The Georgetown fox family is lucky to be living in an older section of town where yards are spacious and tree filled.
This spring I’ve had a great time watching a fox family in Georgetown. The parents dug a den under an old garage and produced nine kits. As of this writing, eight of the nine survive and are almost as large as the adults.
I celebrate their success. We banish living things when we build our towns and cities. Many birds, mammals and other vertebrates can’t eke out a living amidst our concrete, asphalt and neatly trimmed lawns. That foxes can do this is heartening.
Another fox family has been in the news this spring. This one at Woodbine Beach in Toronto has its den under a boardwalk. Predictably these foxes have attracted the attention of the throngs of people who walk the beach.
Many are content to watch the Woodbine Beach foxes from a distance. But the selfie seekers come too close. Others feed them. The result? The foxes lose their prudent fear of people, and that doesn’t bode well for their long-term survival.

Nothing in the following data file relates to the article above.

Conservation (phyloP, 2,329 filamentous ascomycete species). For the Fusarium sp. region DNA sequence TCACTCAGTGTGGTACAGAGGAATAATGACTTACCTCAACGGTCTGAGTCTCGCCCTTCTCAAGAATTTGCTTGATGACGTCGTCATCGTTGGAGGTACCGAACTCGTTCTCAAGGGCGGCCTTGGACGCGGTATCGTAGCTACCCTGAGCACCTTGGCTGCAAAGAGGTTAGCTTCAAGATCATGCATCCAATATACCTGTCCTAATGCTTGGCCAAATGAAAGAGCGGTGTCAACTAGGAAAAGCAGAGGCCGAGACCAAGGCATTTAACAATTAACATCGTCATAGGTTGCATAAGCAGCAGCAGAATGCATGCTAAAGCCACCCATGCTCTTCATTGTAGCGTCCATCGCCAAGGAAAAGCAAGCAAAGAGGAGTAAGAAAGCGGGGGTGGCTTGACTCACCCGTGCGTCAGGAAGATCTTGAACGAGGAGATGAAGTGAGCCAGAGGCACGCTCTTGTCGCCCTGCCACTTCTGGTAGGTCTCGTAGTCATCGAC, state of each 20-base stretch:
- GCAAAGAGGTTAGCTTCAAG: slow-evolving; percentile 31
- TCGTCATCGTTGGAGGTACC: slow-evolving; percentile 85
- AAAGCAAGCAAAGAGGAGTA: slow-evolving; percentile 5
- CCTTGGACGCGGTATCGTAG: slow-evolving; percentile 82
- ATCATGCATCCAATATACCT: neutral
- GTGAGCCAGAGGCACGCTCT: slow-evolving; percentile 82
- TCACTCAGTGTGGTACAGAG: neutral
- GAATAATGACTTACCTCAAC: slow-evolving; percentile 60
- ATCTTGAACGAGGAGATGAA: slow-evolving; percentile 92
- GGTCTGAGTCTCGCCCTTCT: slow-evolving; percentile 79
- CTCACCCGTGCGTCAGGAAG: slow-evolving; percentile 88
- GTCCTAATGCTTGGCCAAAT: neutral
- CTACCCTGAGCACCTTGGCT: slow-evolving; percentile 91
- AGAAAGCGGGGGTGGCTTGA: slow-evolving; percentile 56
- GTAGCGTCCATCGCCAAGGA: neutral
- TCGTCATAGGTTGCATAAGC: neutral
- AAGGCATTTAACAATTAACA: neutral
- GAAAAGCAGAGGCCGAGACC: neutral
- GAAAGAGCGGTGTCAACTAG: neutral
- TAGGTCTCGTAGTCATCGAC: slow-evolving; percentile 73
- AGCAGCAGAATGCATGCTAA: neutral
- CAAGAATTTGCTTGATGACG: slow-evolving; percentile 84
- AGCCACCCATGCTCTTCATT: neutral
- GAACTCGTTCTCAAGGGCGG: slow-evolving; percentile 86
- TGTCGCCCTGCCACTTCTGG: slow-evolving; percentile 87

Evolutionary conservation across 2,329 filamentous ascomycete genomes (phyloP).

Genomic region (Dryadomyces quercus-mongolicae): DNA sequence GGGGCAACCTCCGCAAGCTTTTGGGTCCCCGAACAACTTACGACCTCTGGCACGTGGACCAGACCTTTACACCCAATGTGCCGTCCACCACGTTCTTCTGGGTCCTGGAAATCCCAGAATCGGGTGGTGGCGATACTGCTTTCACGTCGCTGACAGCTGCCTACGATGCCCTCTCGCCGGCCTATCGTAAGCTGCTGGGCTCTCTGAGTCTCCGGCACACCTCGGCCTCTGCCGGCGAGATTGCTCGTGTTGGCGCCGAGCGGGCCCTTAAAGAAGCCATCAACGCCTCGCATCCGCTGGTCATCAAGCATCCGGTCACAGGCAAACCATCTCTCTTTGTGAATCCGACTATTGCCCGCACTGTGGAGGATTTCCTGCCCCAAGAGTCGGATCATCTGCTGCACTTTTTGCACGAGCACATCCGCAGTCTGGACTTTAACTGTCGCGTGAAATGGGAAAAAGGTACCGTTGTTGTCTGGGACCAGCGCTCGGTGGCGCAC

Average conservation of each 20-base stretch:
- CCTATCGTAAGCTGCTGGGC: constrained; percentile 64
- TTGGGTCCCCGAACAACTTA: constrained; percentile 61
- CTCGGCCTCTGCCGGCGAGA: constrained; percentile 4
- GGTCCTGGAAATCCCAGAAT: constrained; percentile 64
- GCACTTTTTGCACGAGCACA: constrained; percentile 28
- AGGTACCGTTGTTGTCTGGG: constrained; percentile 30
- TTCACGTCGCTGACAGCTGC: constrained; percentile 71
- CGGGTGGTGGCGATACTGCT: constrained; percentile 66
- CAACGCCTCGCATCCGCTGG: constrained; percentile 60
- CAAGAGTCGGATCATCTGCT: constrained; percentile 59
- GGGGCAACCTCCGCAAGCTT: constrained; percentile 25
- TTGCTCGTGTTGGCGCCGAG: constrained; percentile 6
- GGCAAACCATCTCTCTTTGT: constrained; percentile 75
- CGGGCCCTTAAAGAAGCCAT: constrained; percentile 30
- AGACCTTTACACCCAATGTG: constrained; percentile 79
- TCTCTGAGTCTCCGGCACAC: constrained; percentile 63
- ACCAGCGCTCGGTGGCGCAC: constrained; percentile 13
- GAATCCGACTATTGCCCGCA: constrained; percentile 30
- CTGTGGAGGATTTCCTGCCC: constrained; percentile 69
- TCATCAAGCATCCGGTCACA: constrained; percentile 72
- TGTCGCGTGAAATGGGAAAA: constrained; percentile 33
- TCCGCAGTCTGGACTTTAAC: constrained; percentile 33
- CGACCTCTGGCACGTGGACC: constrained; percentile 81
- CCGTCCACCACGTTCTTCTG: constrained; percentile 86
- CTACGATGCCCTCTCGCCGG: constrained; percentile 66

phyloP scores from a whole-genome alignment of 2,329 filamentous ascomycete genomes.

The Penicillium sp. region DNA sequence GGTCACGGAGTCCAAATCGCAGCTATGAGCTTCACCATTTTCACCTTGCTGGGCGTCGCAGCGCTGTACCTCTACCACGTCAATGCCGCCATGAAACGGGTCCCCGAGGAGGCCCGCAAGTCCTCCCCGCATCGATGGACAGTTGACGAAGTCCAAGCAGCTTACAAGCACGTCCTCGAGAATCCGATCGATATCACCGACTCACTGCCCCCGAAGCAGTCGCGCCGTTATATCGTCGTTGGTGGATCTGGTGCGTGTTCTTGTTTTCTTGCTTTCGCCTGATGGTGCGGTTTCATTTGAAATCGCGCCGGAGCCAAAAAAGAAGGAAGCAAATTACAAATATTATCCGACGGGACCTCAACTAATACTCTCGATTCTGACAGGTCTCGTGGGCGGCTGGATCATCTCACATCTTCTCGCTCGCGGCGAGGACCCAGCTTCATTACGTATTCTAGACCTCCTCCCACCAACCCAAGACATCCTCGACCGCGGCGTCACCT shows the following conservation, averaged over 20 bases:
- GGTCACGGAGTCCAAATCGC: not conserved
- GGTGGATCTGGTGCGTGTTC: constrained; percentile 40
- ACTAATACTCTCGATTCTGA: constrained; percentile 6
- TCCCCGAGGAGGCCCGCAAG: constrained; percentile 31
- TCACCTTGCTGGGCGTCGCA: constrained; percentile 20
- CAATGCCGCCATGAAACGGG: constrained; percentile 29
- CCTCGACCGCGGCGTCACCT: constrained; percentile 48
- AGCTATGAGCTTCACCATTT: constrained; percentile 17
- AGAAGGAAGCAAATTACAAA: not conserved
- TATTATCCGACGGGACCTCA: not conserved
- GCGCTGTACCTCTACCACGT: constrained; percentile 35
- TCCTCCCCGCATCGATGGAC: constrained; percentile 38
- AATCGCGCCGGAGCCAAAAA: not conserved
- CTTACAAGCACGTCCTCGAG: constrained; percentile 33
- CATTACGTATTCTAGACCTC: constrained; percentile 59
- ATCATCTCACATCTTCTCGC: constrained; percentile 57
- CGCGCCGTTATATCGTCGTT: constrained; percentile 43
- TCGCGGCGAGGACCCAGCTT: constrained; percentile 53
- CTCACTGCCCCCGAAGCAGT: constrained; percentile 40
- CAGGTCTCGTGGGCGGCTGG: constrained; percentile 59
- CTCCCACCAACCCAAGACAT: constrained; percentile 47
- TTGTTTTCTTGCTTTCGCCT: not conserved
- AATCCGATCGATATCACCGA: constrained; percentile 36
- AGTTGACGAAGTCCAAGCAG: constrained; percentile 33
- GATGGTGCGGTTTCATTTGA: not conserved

The Georgetown fox family is lucky to be living in an older section of town where yards are spacious and tree filled. The den is on the property of an elderly gentleman who speaks to the kits gently as they bask in the evening sun or chase each other around his yard.
They are the talk of the neighbourhood and most residents have respected their space, allowing them to move freely through yards and gardens as they hunt squirrels and rabbits. The foxes have thrived in this atmosphere of acceptance and their human neighbours have thrilled to their presence. Both foxes and people have benefited.
As more animals attempt to live among us, we will need to consider appropriate rules of engagement. We can co-exist with many of them if guided by a live and let live attitude.